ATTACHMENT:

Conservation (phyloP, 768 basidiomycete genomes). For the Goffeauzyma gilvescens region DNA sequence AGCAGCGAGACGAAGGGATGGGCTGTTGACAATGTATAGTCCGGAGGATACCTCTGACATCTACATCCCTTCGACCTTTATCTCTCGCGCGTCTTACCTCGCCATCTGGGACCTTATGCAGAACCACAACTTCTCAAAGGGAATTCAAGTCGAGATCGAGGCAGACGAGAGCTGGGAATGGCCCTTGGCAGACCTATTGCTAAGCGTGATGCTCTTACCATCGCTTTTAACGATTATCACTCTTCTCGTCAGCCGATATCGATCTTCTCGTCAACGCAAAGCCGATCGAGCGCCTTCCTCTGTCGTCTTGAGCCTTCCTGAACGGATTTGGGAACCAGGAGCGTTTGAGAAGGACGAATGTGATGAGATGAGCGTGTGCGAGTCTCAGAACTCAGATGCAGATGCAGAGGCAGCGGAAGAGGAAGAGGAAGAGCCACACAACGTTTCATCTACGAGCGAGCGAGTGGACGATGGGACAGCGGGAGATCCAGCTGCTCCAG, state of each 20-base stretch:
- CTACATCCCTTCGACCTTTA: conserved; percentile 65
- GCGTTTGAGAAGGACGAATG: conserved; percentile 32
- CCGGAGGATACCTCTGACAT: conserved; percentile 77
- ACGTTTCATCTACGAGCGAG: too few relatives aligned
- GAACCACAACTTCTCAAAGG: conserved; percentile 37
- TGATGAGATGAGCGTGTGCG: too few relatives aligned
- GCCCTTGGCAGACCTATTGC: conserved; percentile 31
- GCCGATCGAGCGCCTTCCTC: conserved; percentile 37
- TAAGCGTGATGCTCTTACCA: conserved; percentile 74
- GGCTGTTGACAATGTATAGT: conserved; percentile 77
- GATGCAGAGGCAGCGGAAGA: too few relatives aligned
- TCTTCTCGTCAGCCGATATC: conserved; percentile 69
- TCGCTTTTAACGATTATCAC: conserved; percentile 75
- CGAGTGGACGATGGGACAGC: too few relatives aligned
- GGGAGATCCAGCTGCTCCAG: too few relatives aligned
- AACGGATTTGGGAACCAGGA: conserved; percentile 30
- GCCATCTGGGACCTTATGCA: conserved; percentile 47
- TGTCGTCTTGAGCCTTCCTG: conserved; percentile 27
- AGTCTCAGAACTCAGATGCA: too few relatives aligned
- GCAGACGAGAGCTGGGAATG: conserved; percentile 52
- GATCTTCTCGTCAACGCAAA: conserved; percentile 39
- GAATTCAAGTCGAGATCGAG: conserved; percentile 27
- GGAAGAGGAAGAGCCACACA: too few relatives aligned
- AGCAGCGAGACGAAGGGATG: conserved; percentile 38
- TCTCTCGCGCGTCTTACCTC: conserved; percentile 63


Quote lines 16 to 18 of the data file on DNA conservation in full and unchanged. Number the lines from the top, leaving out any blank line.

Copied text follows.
- GGGAGATCCAGCTGCTCCAG: too few relatives aligned
- AACGGATTTGGGAACCAGGA: conserved; percentile 30
- GCCATCTGGGACCTTATGCA: conserved; percentile 47